How COVID-19 Is Affecting Various Chip Markets
How will different semiconductor sectors weather the COVID-19 storm?
As the world hunkers down at home, the fortunes of different market segments, including the IC market, are fluctuating radically. While some semiconductor giants continue to prosper, others are seeing a drastic dip in chip sales.
A Glance at the Overall Semiconductor Market
While technology, in general, had a great year last year, it wasn’t all roses for IC sales. Although IC sales plummeted 15% in 2019, IC Insights reported in January this year that chip sales would see an 8% increase for 2020. But that all changed with the financial effects of COVID-19.
As depicted in the image below, by March, the overall growth prediction edged down to a gain of only 3%, and now in April, an actual decline of 4% is expected.
COVID-19 drastically lowers IC growth rate predictions for 2020. Image (modified) used courtesy of IC Insights
IC Insight’s pessimism is largely based on a prediction of a minimum 2.1% drop in global GDP, which matches the plunge from the “Great Recession” year of 2009. IC Insights points out that the last time the global GDP went negative was in 1946.
However, not every prediction is quite so dire. Gartner, for example, predicts an overall decline of 0.9%. They base their prediction in part due to an expected 13.9% increase in memory chip sales.
How Chips in Different Markets May Fare
Gartner’s expected pickup in memory sales is based largely on the expectation of a 40% increase in NAND sales, based on shortages persisting from 2019. With COVID-19 forcing people to work and entertain from home, it is expected that there will be an increase in DRAM demand from cloud service providers. This will be offset by the decreased demand from smartphone producers.
Gartner also predicts a 6.1% decrease in sales of non-memory chips in 2020.
Forecast of worldwide semiconductor revenue in billions (U.S. dollars). Image used courtesy of Gartner
Richard Gordon, research practice vice president at Gartner, explains, "Non-memory semiconductor markets will experience a significant reduction in smartphone, automobile, and consumer electronics production and be heavily impacted across the board."
He continues, "In contrast, the hyperscale data center and communications infrastructure sectors will prove more resilient with continued strategic investment required to support increased remote working and online access."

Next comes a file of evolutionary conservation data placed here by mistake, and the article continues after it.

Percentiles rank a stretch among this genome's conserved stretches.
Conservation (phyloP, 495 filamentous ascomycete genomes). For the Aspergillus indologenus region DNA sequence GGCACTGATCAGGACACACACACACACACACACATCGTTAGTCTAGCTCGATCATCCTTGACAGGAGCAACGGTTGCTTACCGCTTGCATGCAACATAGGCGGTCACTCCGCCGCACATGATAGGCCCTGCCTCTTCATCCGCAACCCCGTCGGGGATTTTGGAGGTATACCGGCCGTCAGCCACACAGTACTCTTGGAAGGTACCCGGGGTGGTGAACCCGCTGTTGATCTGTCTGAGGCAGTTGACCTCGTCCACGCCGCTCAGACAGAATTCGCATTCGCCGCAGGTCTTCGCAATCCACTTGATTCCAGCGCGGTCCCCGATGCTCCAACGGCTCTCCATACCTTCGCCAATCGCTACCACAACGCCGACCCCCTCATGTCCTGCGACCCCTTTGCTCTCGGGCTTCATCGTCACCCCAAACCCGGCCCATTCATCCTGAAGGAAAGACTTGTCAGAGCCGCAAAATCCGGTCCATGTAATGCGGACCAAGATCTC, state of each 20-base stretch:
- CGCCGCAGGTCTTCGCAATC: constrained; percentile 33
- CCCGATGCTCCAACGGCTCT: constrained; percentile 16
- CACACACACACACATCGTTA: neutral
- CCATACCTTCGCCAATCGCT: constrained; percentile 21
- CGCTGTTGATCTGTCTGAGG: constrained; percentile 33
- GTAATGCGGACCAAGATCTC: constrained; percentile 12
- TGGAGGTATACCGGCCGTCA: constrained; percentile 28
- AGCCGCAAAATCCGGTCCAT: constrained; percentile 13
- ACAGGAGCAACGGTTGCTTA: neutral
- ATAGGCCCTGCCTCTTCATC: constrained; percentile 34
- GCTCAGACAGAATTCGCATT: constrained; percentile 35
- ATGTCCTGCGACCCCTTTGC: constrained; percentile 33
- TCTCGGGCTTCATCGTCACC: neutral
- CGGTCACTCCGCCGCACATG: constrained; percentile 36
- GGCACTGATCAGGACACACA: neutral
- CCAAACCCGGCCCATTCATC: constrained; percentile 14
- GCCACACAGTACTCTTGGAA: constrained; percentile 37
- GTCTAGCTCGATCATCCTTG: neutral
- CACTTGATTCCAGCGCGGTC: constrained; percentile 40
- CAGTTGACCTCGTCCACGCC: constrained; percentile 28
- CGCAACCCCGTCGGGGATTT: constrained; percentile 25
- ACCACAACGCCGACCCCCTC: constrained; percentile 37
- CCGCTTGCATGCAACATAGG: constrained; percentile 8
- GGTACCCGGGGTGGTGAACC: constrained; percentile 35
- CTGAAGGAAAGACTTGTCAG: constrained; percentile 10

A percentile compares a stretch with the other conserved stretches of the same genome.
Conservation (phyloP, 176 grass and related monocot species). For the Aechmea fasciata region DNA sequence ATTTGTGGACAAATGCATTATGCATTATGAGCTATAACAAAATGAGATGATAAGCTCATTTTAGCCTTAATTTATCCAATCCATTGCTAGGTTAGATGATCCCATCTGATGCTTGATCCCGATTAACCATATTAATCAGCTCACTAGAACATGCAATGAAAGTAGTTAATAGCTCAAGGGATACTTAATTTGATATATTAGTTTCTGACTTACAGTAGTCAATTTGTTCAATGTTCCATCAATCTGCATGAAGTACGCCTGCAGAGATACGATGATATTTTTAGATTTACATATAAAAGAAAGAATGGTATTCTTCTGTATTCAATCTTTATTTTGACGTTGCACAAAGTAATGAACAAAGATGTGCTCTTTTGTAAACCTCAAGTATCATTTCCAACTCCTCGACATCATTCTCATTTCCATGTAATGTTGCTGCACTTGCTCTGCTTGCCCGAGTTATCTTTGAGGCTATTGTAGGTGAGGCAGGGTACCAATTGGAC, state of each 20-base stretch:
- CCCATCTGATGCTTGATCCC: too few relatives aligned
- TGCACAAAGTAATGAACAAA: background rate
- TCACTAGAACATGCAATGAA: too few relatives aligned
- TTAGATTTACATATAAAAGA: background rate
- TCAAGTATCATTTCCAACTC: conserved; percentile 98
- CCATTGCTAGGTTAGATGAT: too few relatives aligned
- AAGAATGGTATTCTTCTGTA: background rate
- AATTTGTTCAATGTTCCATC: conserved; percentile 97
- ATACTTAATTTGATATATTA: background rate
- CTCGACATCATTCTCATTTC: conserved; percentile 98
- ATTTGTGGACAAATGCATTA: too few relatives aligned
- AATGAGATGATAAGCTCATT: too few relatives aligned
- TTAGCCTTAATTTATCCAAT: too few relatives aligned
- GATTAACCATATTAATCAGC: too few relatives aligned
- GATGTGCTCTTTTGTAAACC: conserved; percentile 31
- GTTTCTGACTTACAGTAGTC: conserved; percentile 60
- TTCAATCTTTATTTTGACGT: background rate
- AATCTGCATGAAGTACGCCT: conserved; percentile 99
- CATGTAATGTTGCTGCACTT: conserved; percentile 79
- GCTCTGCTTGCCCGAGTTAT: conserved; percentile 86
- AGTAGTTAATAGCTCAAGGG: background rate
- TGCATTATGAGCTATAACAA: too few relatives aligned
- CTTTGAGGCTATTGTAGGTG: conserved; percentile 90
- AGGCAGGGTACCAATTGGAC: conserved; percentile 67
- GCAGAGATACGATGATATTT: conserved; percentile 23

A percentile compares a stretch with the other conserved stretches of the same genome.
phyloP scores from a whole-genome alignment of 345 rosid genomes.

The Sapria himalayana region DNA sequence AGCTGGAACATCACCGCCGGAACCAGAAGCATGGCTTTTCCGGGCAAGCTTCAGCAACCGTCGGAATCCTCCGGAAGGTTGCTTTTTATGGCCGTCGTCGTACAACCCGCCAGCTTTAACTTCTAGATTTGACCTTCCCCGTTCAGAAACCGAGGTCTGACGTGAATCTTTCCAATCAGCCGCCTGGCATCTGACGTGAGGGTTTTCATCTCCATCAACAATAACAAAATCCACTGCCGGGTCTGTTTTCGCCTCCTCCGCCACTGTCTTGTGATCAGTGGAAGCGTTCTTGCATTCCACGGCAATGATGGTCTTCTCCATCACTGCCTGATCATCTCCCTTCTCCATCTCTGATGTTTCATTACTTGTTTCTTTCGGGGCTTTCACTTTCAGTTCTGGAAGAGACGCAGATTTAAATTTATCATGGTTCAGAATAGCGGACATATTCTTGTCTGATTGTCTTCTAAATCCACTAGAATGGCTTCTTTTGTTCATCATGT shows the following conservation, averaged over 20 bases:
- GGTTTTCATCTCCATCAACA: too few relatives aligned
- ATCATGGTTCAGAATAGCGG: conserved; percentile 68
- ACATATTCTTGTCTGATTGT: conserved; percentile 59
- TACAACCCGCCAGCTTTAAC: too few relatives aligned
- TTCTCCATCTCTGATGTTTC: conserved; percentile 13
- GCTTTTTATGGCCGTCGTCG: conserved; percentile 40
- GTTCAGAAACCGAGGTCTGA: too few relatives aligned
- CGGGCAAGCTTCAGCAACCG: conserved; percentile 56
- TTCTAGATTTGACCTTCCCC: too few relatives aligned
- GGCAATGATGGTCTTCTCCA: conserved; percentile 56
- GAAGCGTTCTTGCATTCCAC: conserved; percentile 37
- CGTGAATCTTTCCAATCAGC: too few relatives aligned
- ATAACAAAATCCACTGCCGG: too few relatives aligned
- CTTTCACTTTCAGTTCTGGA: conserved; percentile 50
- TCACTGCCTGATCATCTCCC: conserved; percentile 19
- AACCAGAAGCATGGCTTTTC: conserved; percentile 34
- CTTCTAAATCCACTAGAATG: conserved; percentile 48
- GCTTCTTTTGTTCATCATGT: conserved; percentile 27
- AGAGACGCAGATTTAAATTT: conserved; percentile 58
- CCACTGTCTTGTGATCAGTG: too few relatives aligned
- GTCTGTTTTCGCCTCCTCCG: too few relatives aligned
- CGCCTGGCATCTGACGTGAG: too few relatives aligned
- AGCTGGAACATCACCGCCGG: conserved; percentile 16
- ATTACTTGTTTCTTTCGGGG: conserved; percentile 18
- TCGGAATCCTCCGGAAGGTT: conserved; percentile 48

Views from Around the Industry
While most industries have been hard hit by the pandemic, it isn't all doom and gloom for chipmakers. True, all semiconductor players have been significantly affected in one way or another, but some are still firing up chip production.
According to MarketWatch, Intel broke the $20 billion quarterly sales mark for the first time in January 2020. This is largely due to a 19% surge to $7.2 billion for data center chips used by the likes of Amazon, Microsoft, and Google. The same stay-at-home mandates also pushed demand for chips for laptops and PCs.
The Intel logo at a previous Mobile World Congress. Image used courtesy of Sergio Perez, Reuters
Marketwatch analyst Wallace Witkowski supposes “With PC, server and data-center sales representing the majority of Intel’s business, there’s little question that the chip giant could benefit from a sales surge thanks to all those dynamics.”
Samsung reports an optimistic outlook, despite the COVID-19 situation as well—despite the major dip in sales in 2019 for the industry. In a Sammobile news article, the company reported its “plans to start the mass production of 5nm chips by the end of this year and then solidify the development of 3nm chip production technologies."
Samsung will also purportedly develop and produce 5G SoCs and high-resolution camera sensors. Although smartphone sales will inevitably drop in the midst of COVID-19, Samsung still plans to make more 5G phones in 2020.
Taiwan Semiconductor Manufacturing Company (TSMC), is the world’s largest semiconductor foundry. The company reported that March 2020 revenues exceeded those of March 2019 by a whopping 42.4%, completely bucking industry trends.
TSMC March revenue report. Image used courtesy of TSMC
As reported in Reuters, TSMC’s Chief Financial Officer, Wendell Huang, stated that “Moving into first quarter 2020, despite mobile product seasonality, we anticipate our business to be supported by the continued ramp-up of 5G smartphones.”
However, Computer Business Review attributes much of the company’s latest success to the fact that its customers, such as Apple and Broadcom "may have been driven in part by judicious stockpiling among chipmakers concerned about future supply chain disruption resulting from the pandemic’s impact."
Just as purveyors of bottled water, frozen vegetables, and toilet paper are seeing an uptick in sales, might TSMC’s latest success also be due to COVID-19 stockpiling?
Economic forecasts in 2020 are an even more tenuous enterprise than usual due to a totally unpredictable, non-economic variable: the COVID-19 virus. On these bases, it seems that the future for various chipmakers is uncertain, save for those in-demand chips headed to data centers.
Learn More How COVID-19 Is Affecting the Industry
How has your market sector been affected by COVID-19? Share your experiences in the comments below.